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Other communicable disease surveillance
Creutzfeldt-Jakob diseaseThis section is based on reports for the period from the Australian National Creutzfeldt-Jakob disease (CJD) Registry, the University of Melbourne.
The Australian National CJD Registry was established in 1993, in response to recognition of four probable cases of iatrogenic CJD resulting from the use of human pituitary hormones. It has subsequently undertaken retrospective case ascertainment in addition to its ongoing monitoring and surveillance activities and the Register now includes cases of CJD dating back to 1 January 1970 (Table 25).
Table 25. Cases reported to the Australian National Creutzfeldt-Jakob Disease Registry: 1970 to 2001
|Number of cases as at December 2001||Change in number of cases during 2001*|
* These changes are due to reclassification of previously notified cases, as more definitive data confirm or exclude provisional diagnoses
The average annual incidence of CJD in Australia between 1988 and 2000 is 1.13 cases per million population. International rates are generally around one case per million population per annum. Of the cases recorded on the Register, 90.3 per cent of cases are sporadic, 7.5 per cent of cases are familial and 2.2 per cent of cases are iatrogenic in origin. No new cases of iatrogenic disease were recorded in Australia in 2001.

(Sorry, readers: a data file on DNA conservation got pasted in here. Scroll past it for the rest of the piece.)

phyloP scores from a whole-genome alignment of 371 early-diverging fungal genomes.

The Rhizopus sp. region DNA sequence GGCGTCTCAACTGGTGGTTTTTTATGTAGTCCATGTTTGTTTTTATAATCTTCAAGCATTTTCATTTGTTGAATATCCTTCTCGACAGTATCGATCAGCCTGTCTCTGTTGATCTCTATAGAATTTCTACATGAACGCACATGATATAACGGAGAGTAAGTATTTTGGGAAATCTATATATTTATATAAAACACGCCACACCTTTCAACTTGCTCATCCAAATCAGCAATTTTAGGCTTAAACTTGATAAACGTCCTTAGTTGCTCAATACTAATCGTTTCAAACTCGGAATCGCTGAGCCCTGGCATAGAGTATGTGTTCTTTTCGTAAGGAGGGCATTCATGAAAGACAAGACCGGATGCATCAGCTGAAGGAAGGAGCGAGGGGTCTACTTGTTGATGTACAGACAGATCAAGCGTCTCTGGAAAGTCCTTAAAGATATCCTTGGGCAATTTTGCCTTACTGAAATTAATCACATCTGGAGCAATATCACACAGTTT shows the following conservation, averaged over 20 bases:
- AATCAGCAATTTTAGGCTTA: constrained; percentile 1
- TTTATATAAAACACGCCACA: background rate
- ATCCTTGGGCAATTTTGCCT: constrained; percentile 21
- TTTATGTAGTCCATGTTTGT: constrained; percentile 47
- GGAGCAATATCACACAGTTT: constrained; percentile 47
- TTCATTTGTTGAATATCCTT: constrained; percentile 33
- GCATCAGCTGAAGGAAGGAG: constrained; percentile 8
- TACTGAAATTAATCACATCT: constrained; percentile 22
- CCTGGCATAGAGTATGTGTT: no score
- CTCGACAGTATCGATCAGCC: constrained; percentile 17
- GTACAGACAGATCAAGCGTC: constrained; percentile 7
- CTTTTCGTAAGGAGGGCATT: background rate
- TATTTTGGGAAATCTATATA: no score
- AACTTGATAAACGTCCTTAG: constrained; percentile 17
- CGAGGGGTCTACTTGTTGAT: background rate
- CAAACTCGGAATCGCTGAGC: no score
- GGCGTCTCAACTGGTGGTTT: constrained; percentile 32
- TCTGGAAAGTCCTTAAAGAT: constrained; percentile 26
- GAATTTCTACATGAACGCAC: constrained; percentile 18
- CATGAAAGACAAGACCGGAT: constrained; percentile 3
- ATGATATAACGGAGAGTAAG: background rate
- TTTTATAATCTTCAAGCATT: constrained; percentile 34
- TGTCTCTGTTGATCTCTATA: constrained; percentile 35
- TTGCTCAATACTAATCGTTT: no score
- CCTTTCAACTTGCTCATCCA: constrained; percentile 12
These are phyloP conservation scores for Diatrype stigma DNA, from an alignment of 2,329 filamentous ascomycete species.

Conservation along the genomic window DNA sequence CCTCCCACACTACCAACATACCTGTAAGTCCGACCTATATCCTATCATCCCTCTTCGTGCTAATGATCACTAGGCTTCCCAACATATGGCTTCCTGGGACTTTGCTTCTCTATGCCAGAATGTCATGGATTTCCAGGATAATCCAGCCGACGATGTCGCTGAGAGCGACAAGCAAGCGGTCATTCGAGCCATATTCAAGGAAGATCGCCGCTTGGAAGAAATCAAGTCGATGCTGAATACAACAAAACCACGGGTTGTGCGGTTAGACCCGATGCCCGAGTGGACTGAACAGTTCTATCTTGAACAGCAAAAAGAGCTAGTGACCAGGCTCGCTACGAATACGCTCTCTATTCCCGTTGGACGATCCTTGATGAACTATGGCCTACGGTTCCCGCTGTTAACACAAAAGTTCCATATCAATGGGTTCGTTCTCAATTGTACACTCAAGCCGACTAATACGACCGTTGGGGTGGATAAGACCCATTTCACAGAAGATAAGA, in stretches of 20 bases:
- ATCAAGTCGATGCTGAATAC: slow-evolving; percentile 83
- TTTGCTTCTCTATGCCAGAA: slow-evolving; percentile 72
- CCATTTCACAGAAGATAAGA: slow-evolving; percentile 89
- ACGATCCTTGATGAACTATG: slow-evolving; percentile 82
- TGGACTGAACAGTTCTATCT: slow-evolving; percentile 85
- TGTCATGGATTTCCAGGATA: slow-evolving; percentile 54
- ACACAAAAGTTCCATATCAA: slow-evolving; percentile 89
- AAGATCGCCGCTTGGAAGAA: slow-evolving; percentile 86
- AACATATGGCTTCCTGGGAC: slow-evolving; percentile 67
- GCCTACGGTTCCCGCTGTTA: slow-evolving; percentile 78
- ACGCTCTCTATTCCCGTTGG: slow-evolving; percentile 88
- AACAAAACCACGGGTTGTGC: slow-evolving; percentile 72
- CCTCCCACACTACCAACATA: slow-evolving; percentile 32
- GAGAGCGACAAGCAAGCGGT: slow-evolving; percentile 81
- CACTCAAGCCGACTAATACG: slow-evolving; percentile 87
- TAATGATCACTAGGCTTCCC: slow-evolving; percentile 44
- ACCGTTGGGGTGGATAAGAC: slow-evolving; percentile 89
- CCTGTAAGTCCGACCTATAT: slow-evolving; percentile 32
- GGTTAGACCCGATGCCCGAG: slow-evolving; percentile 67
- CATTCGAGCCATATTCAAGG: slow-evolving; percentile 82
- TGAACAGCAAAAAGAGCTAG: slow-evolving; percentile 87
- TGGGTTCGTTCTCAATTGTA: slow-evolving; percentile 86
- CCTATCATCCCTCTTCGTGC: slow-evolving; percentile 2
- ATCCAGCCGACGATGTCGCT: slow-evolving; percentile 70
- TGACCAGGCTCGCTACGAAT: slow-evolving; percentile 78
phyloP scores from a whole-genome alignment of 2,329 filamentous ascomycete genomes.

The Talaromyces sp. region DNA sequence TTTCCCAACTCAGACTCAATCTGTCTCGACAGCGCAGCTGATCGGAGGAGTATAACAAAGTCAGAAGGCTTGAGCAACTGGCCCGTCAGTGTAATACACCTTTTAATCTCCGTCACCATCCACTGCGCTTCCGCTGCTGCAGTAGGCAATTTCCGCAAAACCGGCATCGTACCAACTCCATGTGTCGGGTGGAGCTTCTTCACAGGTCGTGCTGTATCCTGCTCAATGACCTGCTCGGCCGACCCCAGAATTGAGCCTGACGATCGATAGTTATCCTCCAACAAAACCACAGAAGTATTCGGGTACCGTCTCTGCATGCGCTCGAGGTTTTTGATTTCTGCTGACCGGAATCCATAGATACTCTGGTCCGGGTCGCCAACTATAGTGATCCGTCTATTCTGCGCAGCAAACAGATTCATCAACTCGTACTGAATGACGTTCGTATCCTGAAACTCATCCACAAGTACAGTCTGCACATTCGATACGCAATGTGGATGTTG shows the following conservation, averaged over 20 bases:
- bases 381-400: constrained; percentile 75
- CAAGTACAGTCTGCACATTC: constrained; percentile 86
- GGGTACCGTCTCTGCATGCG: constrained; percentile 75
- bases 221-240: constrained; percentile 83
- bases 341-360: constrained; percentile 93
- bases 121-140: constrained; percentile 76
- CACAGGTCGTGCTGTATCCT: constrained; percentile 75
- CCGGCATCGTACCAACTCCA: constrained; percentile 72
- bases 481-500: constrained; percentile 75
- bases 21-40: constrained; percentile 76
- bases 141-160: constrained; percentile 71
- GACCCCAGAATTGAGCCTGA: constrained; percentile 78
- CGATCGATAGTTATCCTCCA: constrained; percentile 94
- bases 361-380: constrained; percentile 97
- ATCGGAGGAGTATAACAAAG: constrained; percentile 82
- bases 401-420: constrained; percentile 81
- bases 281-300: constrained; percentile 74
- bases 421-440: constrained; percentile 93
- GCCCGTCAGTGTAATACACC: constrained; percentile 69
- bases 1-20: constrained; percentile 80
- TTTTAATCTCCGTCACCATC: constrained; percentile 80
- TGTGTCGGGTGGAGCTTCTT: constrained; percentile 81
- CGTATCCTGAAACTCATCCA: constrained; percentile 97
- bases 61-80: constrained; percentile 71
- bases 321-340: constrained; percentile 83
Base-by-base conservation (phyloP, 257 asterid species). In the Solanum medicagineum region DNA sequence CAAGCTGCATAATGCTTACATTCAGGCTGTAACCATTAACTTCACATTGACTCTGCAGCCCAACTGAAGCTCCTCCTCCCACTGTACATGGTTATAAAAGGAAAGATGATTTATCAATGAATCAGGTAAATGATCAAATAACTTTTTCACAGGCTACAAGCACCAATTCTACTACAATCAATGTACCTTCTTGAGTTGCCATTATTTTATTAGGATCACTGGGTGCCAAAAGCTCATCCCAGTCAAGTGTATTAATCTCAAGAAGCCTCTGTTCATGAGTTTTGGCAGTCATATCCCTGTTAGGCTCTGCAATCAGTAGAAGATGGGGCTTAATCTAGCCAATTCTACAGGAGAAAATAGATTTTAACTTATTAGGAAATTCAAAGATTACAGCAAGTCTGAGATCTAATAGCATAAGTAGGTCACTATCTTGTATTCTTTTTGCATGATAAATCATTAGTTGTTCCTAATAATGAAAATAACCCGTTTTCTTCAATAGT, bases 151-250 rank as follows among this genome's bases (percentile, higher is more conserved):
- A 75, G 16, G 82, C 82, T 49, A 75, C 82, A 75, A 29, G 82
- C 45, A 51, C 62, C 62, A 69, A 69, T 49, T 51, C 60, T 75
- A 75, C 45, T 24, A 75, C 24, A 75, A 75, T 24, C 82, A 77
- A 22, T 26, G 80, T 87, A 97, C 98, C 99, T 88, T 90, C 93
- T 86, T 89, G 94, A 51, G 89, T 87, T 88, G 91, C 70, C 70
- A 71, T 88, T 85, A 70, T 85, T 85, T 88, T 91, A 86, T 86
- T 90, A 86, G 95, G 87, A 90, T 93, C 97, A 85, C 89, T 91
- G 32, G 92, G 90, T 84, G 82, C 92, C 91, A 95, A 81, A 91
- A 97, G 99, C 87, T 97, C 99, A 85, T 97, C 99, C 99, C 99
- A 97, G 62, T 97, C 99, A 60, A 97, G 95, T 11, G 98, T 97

The average age of death for sporadic CJD cases by sex was 64 years for males and 67 years for females. For familial CJD the average age for death was 52 years for males and 59 years for females, and for people who acquired the disease iatrogenically, the average age of death was 45 years for both males and females.
As at the end of December 2001, Australia remains free of animal forms of transmissible spongiform encephalopathies and no cases of the variant form of CJD have been detected.
In Australia, autopsy rates have been steadily declining, in line with international trends. Lack of autopsy frequently compromises the ability of the Registry to classify cases as definite, pending the development of additional tests. The Registry has seen an increase in notification of suspected cases since the introduction of diagnostic testing of the 14-3-3 protein in cerebrospinal fluid.
This article was published in Communicable Diseases Intelligence Volume 27, No 1, March 2003.
Communicable Diseases Surveillance
CDI Vol 27, No 1, March 2003
NNDSS 2001 Annual Report
- Table of contents
- Lists - Tables, Figures, Maps
- Population by statistical division
- 2001: The year in review
- Introduction, Methods, Notes
- Results - Summary, Table 2 and 3
- Results - Table 4a and 4b
- Other surveillance
Communicable Diseases Intelligence